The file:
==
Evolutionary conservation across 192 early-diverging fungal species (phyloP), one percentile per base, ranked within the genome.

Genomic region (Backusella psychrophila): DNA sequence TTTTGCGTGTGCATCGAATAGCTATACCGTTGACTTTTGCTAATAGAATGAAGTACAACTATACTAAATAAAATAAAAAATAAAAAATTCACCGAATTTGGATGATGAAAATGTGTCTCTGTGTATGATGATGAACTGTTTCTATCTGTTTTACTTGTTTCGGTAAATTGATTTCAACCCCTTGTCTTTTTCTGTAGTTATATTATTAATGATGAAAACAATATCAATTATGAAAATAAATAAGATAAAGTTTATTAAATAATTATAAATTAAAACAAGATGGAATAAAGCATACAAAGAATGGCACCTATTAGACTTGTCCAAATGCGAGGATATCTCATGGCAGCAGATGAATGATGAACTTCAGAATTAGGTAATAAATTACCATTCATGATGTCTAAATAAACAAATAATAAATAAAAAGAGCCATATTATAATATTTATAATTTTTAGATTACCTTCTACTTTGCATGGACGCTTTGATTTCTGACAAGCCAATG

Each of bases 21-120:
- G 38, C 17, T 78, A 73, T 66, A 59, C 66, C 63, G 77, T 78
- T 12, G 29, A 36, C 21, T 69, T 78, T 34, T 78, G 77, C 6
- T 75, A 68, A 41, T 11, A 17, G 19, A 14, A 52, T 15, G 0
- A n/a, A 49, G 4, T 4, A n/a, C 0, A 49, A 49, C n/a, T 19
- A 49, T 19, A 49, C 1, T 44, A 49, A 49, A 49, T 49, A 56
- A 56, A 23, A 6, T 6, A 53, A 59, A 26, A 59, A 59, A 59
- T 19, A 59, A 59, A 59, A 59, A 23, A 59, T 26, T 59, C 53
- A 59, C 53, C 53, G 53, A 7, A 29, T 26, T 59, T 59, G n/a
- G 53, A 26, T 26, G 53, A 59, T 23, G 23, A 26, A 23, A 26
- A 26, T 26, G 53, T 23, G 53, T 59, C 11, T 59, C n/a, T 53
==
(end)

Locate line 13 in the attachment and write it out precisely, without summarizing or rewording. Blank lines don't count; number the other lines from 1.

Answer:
- A 26, T 26, G 53, T 23, G 53, T 59, C 11, T 59, C n/a, T 53